Aims: To investigate a population of individuals with 22q11 deletion syndrome for hypocalcaemia.
Methods: A detailed clinical history enquiring into symptoms of hypocalcaemia and blood sampling to assess for hypocalcaemia and hypoparathyroidism, of patients outside the neonatal period known to have the 22q11 microdeletion from fluorescent in situ hybridisation studies was taken.
Results: Sixty one individuals were identified, of whom 23 were untraceable and one was unable to give informed consent. Biochemical investigations were performed on 27 subjects. Ten subjects had review of notes only. Four subjects had previously identified hypoparathyroidism. A new case of hypoparathyroidism was identified. Three subjects had borderline hypocalcaemia.
Discussion: In this population of patients with 22q11 deletion syndrome, 13% of the total or 30% of those biochemically assessed had evidence of reduced serum calcium concentrations. It is likely that 13–30% of patients with 22q11 deletion syndrome have possible hypoparathyroidism outside the neonatal period. Reported symptoms of hypocalcaemia did not correlate with biochemical evidence of persisting hypocalcaemia. We have shown that previously undiagnosed asymptomatic hypoparathyroidism occurs in patients with 22q11 deletion syndrome and conclude that screening of this population should be considered.
- 22q11 deletion syndrome
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The 22q11 syndrome has a minimum prevalence of 13 per 100 000 live births, making it the most frequent contiguous gene deletion syndrome in humans and second only to trisomy 21 as a chromosomal cause of significant congenital heart disease.1 Transient neonatal hypocalcaemia is a well recognised feature of individuals with 22q11 deletion syndrome. This syndrome includes DiGeorge syndrome,2 velocardiofacial syndrome,3 and conotruncal anomaly face syndrome.4
Hypoparathyroidism is classically a transient feature in the neonatal period and more a characteristic of the DiGeorge syndrome subgroup of 22q11 deletion syndrome. Ryan and colleagues5 reported hypocalcaemia in 60% of subjects with 22q11 deletion syndrome, mostly in the neonatal period, but some in childhood; one patient was diagnosed aged 18 years. The natural history of hypocalcaemia remains poorly understood or defined. It has been shown to be both latent6 and overt7 in children and adolescents with 22q11 deletion syndrome. Adachi and colleagues,8 in reviewing their population of patients with hypoparathyroidism, found 10 of 14 children to have 22q11 microdeletion with an age of diagnosis of hypoparathyroidism between 9 days and 13 years.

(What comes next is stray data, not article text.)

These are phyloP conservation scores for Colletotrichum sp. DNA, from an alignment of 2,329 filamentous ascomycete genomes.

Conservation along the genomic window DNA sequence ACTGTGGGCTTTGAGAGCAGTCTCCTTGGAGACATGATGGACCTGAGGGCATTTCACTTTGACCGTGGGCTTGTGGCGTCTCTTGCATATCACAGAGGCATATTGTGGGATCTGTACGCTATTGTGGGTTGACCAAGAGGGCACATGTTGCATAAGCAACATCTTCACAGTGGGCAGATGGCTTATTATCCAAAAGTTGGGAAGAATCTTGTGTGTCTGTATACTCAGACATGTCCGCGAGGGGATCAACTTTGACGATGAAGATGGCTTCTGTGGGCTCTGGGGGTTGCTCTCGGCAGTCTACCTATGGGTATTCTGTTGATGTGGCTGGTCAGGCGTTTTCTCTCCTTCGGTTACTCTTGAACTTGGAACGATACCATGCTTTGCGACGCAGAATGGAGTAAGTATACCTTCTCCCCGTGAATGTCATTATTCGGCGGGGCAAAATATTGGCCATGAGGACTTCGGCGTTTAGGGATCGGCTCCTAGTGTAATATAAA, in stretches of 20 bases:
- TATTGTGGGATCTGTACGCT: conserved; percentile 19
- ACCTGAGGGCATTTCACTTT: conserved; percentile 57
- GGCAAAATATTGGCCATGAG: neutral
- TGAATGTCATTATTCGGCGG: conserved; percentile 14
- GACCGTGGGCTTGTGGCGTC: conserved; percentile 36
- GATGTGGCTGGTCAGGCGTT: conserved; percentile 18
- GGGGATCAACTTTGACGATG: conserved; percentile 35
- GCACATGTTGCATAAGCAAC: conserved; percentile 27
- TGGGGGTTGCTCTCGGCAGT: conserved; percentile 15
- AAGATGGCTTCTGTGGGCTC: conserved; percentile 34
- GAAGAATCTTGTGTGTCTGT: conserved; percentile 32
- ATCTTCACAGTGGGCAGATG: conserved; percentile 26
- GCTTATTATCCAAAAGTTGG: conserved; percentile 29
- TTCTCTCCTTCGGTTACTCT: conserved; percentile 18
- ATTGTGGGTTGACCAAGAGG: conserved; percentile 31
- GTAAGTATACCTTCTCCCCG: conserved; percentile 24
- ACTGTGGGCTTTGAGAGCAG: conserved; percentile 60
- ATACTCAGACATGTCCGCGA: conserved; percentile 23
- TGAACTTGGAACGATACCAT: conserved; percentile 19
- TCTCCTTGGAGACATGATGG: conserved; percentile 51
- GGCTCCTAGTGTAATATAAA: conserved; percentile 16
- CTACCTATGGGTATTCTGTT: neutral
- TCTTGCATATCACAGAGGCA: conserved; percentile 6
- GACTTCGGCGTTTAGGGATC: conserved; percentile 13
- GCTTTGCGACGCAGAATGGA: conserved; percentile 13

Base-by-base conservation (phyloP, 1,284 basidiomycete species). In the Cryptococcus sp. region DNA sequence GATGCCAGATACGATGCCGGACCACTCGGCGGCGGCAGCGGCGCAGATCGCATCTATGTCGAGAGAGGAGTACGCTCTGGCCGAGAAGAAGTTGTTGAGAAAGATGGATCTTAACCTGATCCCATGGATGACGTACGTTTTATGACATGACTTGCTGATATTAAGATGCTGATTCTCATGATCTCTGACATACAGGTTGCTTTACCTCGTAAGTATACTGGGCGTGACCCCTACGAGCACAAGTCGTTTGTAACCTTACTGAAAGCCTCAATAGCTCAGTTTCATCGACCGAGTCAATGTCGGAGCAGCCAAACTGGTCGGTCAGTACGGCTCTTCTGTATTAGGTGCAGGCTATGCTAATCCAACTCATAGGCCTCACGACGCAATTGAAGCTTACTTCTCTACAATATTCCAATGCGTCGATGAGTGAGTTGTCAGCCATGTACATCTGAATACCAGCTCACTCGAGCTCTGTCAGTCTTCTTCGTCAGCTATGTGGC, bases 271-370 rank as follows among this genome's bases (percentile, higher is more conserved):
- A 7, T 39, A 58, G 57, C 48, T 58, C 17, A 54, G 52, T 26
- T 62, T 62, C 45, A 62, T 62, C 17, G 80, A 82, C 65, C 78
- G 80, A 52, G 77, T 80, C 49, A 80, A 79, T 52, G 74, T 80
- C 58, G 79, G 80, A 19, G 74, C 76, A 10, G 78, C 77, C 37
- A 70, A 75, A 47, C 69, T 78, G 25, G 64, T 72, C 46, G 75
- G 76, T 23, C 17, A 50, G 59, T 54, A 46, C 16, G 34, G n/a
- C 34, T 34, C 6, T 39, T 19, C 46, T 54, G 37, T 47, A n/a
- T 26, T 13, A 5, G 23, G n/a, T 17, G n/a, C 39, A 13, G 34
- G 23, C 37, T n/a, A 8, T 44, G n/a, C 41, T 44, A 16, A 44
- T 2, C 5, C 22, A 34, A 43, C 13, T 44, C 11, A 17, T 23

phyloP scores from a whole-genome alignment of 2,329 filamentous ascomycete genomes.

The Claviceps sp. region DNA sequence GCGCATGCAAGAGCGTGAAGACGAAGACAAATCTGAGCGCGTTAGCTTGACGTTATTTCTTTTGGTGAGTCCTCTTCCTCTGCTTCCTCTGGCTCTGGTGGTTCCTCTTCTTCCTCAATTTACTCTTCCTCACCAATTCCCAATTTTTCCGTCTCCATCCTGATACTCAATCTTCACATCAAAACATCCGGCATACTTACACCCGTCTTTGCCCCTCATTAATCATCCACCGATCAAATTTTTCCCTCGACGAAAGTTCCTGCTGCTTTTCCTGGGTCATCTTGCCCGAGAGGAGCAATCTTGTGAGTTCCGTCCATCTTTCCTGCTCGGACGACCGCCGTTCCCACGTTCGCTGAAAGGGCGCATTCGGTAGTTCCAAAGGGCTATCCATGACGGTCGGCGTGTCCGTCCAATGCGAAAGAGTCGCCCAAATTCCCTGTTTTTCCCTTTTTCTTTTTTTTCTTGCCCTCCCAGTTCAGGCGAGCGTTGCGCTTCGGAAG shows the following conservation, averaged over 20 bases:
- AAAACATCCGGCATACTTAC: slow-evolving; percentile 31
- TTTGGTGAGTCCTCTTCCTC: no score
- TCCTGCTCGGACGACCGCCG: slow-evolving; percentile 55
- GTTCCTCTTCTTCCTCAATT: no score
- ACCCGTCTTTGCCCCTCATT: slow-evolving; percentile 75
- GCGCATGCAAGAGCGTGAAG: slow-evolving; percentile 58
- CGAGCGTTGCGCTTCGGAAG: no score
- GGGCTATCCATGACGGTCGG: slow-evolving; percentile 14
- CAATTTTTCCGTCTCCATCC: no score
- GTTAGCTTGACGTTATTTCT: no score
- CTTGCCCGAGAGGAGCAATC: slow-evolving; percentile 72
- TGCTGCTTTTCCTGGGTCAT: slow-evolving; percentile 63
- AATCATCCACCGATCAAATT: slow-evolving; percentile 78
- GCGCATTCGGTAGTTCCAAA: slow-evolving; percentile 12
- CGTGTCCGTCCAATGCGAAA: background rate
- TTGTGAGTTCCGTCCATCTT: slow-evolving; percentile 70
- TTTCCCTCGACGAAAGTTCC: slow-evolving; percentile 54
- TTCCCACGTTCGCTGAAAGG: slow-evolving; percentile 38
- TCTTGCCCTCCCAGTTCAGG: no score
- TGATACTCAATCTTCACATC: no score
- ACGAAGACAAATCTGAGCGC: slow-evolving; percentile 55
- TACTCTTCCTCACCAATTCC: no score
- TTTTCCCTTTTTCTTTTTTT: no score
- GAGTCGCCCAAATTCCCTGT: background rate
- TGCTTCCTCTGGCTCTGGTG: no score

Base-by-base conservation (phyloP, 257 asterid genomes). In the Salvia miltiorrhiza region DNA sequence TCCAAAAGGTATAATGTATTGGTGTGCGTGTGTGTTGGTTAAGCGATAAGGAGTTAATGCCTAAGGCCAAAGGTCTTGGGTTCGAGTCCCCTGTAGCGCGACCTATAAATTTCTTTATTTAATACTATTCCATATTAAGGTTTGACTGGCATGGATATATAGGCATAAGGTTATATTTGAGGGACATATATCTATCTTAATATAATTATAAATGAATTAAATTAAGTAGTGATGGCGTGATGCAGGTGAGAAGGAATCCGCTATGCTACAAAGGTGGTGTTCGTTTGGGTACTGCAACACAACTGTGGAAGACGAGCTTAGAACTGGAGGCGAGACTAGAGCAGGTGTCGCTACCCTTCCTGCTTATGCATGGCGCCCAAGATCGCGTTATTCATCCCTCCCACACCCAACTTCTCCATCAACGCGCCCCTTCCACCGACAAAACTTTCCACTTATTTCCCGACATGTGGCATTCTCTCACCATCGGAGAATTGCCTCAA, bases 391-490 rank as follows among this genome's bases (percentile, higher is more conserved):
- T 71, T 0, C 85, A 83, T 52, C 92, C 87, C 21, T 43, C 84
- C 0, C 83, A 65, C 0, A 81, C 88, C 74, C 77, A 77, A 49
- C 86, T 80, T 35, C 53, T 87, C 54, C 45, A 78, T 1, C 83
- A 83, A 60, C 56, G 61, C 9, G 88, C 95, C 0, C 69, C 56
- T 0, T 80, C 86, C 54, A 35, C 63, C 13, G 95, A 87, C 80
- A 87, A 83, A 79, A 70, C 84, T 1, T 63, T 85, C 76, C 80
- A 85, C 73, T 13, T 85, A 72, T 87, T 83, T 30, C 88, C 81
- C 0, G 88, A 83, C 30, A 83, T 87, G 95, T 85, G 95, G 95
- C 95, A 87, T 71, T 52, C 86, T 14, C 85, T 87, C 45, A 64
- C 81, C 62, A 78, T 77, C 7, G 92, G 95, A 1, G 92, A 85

The population of individuals with 22q11 deletion syndrome are cared for by many different specialists because of their variable phenotype. We hypothesised that in a population of patients in South Wales with known 22q11 deletion syndrome, it was probable that some may have undiagnosed hypoparathyroidism. The complications of chronic hypocalcaemia due to hypoparathyroidism may include lethargy, irritability, emotional lability, convulsions, cataracts, dental abnormalities, and calcification of basal ganglia and subcutaneous tissues. The treatment of hypoparathyroidism is relatively simple and can bring about profound clinical improvement.9 The aim of our study, therefore, was to investigate for hypoparathyroidism in a population of individuals outside the neonatal period known to have 22q11 deletion syndrome.
SUBJECTS AND METHODS
Patients known to have the 22q11 microdeletion from FISH (fluorescent in situ hybridisation) studies were eligible for recruitment into the study. Patients with the 22q11 microdeletion were identified from registers held by the Institute of Medical Genetics, and the Paediatric Cardiology and Endocrine Services.
Investigation consisted of a detailed clinical history enquiring into symptoms of hypocalcaemia, blood sampling for measurements of serum concentrations of calcium (normal range for children 2.20–2.70 mmol/l and adults 2.2–2.6 mmol/l respectively), albumin (normal range 35–50 g/l), parathyroid hormone (PTH, normal range 0.9–5.4 pmol/l), phosphate (normal adult range 0.8–1.45 mmol/l), magnesium, and alkaline phosphate and a urine sample for estimation of the calcium:creatinine ratio. Any patient not able to attend for blood testing had review of their notes and biochemistry results for evidence of previous abnormalities of calcium biochemistry. Ethical approval was obtained from the South Glamorgan local research ethics committee.